A Weekly ComputorEdge Column by Douglas E. Welch





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December 21, 2001

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© 2001, Douglas E. Welch

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To say that this has been an interesting, confusing, and frightening year would probably qualify as the biggest understatement of the year. The coming New Year is always a time for reflection and contemplation and this year promises to be one of the most reflective in recent memory. That said, we have seen over the last few months that life doesn’t stop for those of us not directly involved in tragedies. We continue to go to work, make dinner, pay our bills and perform all the assorted minutia of life. Some have even had to deal with losing their job on top of everything else. Regardless of what happens in our lives, we all must keep on moving. In an effort to help you look forward to the New Year, here are a few pointers.

Looking out for #1

As selfish as it might sound, in times like these, you must look to your own care, even before you think of others. It is only by getting your own life in order that you can even attempt to help others. Your own position needs to be solid in order to allow you the time, energy and attention to think about those around you. With each personal step forward that you take, you will be able to reach out to those around you and help them to recognize their own talents.

Getting your own life in order can take several forms. I will address the items that can effect your career. If you currently like your job, think about how you can solidify your position and how you can make it even better. Do you see oncoming issues that could cause your company problems? Is the economic downturn effecting your company? If so, take action. Develop plans, do research and help your company figure out a way to react to these issues. Not only will you be protecting your job, but the jobs of those around you.

If you don’t like your current job, or feel no special affection for it, you need to start making plans today. First, you need to figure out what you really want in a career. Do you want to find a better company, a better job or maybe even a different career? This is the work you need to do today. Take all the energy you use complaining about your current job and apply it towards finding your perfect one. I am not saying you have no reason to complain, just that your energy is better directed elsewhere.

Next, go out and get the training or experience you need to get your perfect job. Stretch the type of work you do. Expand your reading list of magazines and books. Sign up for training classes or volunteer for an organization that can use your talents. You will be amazed at the effect this has on your mood and your work. We all benefit from taking action, especially when that action is moving towards something you really want.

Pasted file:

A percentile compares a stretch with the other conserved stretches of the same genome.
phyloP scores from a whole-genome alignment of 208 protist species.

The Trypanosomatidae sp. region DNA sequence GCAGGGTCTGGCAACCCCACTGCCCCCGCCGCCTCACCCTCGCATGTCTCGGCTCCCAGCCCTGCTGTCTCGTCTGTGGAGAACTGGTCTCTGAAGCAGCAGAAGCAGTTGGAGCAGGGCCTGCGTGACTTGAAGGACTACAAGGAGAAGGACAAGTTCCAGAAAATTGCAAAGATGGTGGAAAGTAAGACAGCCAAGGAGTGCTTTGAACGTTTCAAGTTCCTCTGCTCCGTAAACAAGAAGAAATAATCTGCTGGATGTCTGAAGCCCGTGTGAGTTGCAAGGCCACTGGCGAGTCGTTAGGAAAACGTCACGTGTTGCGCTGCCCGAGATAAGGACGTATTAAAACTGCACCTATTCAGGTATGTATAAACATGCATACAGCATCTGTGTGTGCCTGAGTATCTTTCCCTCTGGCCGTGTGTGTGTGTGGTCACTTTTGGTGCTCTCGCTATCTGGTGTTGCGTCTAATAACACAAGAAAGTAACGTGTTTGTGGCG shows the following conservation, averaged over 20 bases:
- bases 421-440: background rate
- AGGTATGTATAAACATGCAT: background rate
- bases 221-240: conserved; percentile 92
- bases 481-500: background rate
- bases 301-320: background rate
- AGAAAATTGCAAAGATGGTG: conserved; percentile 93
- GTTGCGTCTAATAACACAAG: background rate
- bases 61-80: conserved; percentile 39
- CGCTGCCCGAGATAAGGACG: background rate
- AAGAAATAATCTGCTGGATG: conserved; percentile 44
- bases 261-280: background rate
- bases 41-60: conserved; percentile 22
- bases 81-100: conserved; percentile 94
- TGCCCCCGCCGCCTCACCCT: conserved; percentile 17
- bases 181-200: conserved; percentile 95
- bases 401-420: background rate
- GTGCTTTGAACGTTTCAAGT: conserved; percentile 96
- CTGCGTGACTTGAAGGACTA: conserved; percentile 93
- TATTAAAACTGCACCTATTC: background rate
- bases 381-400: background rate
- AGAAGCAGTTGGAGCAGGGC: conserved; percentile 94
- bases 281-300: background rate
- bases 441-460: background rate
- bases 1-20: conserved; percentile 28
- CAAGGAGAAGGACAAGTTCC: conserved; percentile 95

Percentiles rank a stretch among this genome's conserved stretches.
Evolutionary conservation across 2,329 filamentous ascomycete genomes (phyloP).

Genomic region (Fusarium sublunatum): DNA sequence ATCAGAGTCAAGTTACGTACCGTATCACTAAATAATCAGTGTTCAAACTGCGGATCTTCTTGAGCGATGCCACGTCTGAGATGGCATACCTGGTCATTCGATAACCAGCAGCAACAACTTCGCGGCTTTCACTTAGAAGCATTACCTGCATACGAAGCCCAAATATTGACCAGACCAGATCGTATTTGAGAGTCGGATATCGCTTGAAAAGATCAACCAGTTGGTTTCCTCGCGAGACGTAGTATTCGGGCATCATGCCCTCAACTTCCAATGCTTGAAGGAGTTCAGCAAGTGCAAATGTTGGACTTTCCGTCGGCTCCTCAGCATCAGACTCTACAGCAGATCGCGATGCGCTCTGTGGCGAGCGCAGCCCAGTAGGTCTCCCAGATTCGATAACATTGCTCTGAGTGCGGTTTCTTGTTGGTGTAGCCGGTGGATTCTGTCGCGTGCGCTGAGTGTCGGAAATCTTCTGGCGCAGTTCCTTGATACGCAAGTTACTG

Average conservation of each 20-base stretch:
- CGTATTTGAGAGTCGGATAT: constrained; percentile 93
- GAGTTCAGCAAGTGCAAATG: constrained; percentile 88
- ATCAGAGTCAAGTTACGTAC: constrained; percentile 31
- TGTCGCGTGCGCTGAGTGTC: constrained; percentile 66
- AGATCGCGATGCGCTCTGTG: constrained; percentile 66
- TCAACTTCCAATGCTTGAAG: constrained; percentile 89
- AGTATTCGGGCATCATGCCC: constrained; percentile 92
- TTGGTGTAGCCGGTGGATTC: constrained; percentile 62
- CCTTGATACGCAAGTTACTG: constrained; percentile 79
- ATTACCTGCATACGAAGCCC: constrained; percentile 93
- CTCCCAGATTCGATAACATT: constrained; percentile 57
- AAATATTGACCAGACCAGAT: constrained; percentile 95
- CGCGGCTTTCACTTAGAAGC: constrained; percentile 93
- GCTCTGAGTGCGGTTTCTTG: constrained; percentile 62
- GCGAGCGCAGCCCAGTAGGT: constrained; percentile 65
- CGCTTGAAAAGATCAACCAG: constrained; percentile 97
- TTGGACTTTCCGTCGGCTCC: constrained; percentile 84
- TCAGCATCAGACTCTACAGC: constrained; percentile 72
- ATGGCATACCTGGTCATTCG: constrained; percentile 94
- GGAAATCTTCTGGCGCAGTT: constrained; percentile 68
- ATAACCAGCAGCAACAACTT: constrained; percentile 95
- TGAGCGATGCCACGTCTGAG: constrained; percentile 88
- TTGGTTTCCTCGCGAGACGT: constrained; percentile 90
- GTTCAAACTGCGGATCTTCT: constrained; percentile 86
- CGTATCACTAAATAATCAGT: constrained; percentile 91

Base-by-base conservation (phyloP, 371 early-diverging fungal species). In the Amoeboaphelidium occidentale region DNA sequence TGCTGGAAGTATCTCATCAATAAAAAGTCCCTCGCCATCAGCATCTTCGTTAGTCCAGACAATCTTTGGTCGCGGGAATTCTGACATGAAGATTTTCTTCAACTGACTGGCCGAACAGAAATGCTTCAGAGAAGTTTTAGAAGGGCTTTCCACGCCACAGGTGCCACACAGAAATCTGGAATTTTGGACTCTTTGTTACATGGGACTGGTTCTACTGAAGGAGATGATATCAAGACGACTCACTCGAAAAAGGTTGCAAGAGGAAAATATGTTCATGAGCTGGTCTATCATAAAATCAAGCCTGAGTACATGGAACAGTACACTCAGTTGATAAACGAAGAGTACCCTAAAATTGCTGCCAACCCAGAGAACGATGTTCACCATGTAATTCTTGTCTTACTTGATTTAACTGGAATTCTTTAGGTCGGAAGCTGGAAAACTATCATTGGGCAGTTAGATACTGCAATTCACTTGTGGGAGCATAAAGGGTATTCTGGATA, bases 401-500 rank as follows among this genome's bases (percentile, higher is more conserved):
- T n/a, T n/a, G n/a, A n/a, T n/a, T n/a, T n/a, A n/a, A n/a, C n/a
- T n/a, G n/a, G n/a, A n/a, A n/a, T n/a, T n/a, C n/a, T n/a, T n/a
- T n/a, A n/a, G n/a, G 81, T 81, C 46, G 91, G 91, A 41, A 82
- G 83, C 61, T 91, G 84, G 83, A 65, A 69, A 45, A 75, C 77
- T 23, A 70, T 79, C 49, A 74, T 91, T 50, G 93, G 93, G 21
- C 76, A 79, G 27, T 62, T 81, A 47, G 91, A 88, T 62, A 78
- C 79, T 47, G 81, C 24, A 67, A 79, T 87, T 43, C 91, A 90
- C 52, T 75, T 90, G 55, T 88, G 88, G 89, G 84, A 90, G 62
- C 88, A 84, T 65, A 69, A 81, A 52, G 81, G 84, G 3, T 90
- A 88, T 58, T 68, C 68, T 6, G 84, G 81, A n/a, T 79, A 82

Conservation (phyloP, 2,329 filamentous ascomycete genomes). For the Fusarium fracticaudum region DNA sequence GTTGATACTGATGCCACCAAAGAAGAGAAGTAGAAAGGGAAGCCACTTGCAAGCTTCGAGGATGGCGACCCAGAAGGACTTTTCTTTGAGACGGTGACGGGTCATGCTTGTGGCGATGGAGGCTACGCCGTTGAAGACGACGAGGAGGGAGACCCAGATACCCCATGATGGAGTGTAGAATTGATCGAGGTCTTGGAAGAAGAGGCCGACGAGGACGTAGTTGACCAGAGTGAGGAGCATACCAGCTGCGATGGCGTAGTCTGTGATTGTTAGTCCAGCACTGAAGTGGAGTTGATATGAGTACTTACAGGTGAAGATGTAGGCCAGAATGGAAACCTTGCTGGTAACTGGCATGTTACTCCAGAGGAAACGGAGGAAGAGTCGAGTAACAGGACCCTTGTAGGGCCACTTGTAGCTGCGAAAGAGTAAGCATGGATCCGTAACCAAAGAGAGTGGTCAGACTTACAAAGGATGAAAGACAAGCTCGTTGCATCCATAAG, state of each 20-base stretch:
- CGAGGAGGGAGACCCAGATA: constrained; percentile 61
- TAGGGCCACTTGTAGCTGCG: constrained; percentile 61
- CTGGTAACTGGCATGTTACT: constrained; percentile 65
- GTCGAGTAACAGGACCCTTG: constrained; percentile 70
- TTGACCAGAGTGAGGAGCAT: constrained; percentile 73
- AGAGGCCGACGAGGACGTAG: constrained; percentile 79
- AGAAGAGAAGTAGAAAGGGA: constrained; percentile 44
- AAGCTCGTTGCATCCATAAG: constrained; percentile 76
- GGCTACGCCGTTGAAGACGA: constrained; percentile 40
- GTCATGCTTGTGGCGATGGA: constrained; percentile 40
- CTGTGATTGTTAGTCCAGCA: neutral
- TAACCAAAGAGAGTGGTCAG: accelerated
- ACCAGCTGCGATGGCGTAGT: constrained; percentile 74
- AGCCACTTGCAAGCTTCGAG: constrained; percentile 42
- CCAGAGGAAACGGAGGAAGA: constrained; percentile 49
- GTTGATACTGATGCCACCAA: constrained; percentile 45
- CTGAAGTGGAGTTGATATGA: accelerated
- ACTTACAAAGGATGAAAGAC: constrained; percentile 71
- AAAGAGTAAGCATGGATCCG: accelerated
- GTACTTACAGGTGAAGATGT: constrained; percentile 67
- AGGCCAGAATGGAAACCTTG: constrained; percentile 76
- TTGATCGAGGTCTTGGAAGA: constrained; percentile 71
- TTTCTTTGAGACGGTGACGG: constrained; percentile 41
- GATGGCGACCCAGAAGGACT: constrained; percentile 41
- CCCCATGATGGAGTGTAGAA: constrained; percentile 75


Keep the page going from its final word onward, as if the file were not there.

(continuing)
Getting started

If you are just starting out in a high-tech career you might be a little worried. Times are tight right now and finding a perfect job right out of college is not going to happen. Your biggest job will be finding a place where you can display your current talents and gain new ones. High-tech careers offer great chances for quick advancement, more than almost any other career. If you can demonstrate a talent for high-tech you can often move from that entrylevel position to a more important one very quickly. Your job is to take every opportunity to demonstrate your talents and skills, even if it means taking on projects slightly bigger than you find comfortable. Stretch yourself and you will find that others are willing to recognize your talents.

Despite the doom and gloom you might hear, a NewYear brings new opportunities and a new chance to make something of yourself and your career. Don’t let yourself fall into the pit of cynicism and despair. Dilbert is a funny comic strip, but you do not have to live in that world. You have the power to make your own career and your own life into whatever you want. You may never find perfection in your career, but constantly striving for that perfection will keep you far ahead of others who don’t understand that they have the power to change.


about this column.

Douglas E. Welch is a freelance writer and computer consultant in Van Nuys, California. Readers can discuss career issues with other readers by joining the Career Opportunities Discussion on Douglas' web page at:

He can reached via email at

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